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Web 2.0 Tools

Web 2.00 refers to a perceived second generation of Web-based services -- such as social networking sites, wikis, communication tools, and folksonomies -- that emphasize online collaboration and sharing among users.
-- Wikipedia

A recent blog posting by David Warlick really resonated with me. An advocate of 21st century teaching and learning technologies, David has been crisscrossing the world, sharing how teachers can use blogs, wiki, podcasts and other applications to extend student learning. His blog is an up-to-date report-out on how Web 2.0 tools are affecting how we use and share information and how that applies to education.

On a much smaller scale, Ive been doing the same thing. Like David, Ive stood at the front of a room watching my audience, nodding in agreement, take notes. Those nodding heads belonged to educators who, for the most part, agree with what Im talking about -- teachers who like to keep up with how the Web can transform their classrooms into places where student engagement is accelerated, leading to significant learning gains.

In spite of the interest shown during my workshops, however, a nagging question has been plaguing me. Ive never put it into words but when I read Davids blog, I saw my nagging question staring back at me.

David wrote:
The question persists, Is Web 2.0 going to lead to School 2.0? Is it truly transformative, or just more geek lust and magic tricks for consultants to perform on stage for the applause?"

That is a question that should be directed to national and district leadership; those who establish the overarching focus educators must follow in their classrooms. If standardized testing, assessment, and a broad curriculum is the main focus of education leadership, it doesnt matter whether or not Web 2.0 has the potential to better prepare students for the 21st century workplace. Until technology is viewed as a mindtool that fosters critical thinking and the implementation of curriculum, it will be seen as being in competition with a districts primary focus, instead of supporting it.

I have no doubt that emerging technologies are much more than geek lust and magic tricks. Teachers across the world have demonstrated how blogs, wikis, and podcasts have the potential to recharge the schoolhouse.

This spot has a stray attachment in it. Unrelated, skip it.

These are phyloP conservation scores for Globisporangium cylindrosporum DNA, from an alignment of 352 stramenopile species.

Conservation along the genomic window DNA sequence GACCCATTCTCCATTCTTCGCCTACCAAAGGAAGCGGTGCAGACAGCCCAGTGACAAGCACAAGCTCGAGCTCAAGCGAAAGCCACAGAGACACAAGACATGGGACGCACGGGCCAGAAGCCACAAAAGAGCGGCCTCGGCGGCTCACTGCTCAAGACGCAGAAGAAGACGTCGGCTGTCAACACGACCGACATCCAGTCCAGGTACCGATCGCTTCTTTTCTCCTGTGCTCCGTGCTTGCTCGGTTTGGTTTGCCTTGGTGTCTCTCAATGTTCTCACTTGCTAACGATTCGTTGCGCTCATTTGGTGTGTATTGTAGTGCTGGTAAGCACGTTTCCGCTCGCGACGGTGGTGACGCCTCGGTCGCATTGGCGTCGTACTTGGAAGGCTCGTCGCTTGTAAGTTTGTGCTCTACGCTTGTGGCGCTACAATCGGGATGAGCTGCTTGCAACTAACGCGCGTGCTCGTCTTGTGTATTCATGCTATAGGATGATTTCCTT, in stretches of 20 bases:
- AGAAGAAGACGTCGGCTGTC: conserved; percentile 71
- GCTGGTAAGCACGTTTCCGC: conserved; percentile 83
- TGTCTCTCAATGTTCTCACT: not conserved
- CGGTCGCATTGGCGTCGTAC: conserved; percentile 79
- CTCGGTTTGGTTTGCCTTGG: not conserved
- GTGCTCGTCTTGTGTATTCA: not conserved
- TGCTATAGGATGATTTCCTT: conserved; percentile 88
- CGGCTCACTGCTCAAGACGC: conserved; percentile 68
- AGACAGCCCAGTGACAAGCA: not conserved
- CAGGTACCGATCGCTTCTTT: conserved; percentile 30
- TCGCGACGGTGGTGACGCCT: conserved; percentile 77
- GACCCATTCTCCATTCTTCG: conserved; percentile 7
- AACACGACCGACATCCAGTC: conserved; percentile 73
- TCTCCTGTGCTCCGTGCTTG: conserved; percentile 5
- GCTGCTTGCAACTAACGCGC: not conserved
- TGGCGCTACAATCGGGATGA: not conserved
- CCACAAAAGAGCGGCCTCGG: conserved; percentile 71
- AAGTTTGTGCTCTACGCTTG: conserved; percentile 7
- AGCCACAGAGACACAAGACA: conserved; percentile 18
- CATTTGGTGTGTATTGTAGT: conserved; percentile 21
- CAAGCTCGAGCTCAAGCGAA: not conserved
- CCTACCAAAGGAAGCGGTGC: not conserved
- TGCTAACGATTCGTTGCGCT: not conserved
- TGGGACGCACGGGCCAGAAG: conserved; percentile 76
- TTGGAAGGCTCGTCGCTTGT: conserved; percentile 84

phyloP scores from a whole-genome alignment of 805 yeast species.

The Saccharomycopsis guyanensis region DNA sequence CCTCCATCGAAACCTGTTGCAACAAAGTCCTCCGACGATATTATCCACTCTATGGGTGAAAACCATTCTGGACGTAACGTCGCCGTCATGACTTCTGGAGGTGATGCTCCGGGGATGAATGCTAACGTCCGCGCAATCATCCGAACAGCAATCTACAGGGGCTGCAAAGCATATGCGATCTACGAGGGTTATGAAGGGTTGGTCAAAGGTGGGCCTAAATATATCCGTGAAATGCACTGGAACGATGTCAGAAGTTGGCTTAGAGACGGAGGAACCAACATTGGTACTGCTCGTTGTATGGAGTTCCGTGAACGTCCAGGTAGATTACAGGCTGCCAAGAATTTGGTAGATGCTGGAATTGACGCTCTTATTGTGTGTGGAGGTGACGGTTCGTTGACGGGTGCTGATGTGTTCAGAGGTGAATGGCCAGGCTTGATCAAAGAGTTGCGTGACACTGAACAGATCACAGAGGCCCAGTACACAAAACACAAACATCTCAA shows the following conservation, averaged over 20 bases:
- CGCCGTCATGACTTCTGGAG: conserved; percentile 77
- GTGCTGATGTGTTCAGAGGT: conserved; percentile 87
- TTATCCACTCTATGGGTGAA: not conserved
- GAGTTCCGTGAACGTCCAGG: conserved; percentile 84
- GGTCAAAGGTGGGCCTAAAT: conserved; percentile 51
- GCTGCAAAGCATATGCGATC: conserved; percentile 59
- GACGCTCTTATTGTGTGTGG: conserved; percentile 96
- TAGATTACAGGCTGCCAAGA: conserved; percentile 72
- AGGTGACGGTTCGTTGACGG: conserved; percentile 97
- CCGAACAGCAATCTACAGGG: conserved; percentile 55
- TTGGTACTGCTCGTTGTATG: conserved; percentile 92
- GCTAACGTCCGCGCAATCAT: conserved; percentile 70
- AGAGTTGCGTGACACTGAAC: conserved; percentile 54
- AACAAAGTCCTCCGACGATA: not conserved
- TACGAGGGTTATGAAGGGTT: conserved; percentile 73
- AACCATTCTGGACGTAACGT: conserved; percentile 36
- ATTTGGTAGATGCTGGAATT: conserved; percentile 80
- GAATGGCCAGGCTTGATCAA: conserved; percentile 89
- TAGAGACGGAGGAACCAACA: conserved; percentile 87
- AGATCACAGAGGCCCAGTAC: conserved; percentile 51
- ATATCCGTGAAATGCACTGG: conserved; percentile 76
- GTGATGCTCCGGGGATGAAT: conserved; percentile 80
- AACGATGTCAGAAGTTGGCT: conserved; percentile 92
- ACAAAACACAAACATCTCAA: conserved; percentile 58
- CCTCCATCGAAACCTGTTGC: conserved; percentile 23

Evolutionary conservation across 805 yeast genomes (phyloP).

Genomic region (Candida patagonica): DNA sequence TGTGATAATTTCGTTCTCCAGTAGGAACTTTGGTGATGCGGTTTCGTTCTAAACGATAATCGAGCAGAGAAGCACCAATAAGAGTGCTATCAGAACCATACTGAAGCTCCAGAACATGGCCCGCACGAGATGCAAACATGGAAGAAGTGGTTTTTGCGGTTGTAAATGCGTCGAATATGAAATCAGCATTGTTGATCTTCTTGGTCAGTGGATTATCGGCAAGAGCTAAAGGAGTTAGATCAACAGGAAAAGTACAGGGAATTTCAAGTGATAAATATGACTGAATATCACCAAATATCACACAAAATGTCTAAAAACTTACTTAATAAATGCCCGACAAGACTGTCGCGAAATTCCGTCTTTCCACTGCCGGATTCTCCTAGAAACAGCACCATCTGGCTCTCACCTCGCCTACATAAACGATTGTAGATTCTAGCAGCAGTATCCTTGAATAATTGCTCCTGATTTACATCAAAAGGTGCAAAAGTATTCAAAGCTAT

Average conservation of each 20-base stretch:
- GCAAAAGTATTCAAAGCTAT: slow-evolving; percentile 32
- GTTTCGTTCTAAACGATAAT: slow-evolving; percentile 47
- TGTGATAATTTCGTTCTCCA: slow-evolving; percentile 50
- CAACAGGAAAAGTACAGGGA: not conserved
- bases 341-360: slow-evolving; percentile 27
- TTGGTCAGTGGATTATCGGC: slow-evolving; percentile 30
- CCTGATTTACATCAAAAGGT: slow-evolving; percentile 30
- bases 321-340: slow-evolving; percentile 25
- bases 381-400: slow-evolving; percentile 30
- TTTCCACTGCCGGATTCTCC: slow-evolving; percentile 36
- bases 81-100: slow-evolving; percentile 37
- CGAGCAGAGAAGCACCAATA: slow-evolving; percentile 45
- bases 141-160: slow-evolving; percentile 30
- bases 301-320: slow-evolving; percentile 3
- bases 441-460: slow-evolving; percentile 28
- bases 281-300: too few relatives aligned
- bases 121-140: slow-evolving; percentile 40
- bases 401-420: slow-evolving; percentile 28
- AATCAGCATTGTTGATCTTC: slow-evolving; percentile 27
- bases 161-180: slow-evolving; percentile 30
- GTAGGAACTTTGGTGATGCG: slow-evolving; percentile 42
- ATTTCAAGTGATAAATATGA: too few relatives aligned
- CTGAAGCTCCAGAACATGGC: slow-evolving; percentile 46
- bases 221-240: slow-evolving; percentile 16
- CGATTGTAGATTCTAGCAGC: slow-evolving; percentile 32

Many systemic obstacles get in the way of that happening, however. I hear about those obstacles every time I sit down for lunch with the classroom teachers who attend my workshops. Over sandwiches and soup I hear how they are encumbered by lack of time, high accountability, bloated curriculum, aging computers, and insufficient access to technology. I hear story after story of how teachers can barely keep up with teaching as usual, let alone look for new and innovative ways to prepare students for the future.

So I ask myself the same question that David Warlick asks: Will the potential of Web 2.0 find its way back into the classroom, or will it serve only as the content for an engaging PD workshop?

The reality is that without the support of national and district leaders, teachers will fail to integrate those powerful learning tools into their classrooms. Instead they will file into hour- or day-long sessions led by people like me. Theyll enjoy the live educational entertainment- -- watching and imagining how, in a different time and place, they too might have used these tools to create learning environments filled with student authors, creators, problem-solvers and moviemakers.

Who Is Brenda?

Brenda Dyck is a sessional instructor at the University of Alberta, in Edmonton, Alberta (Canada). In addition to teaching preservice teachers, Brenda is the moderator of MiddleTalk, a listserve sponsored by the National Middle School Association (NMSA). Her "HotLinks" column is a regular feature in NMSA's magazine, Middle Ground. Brenda also is a teacher-editor for MidLink magazine.

Author: Brenda Dyck
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Updated 10/21/2010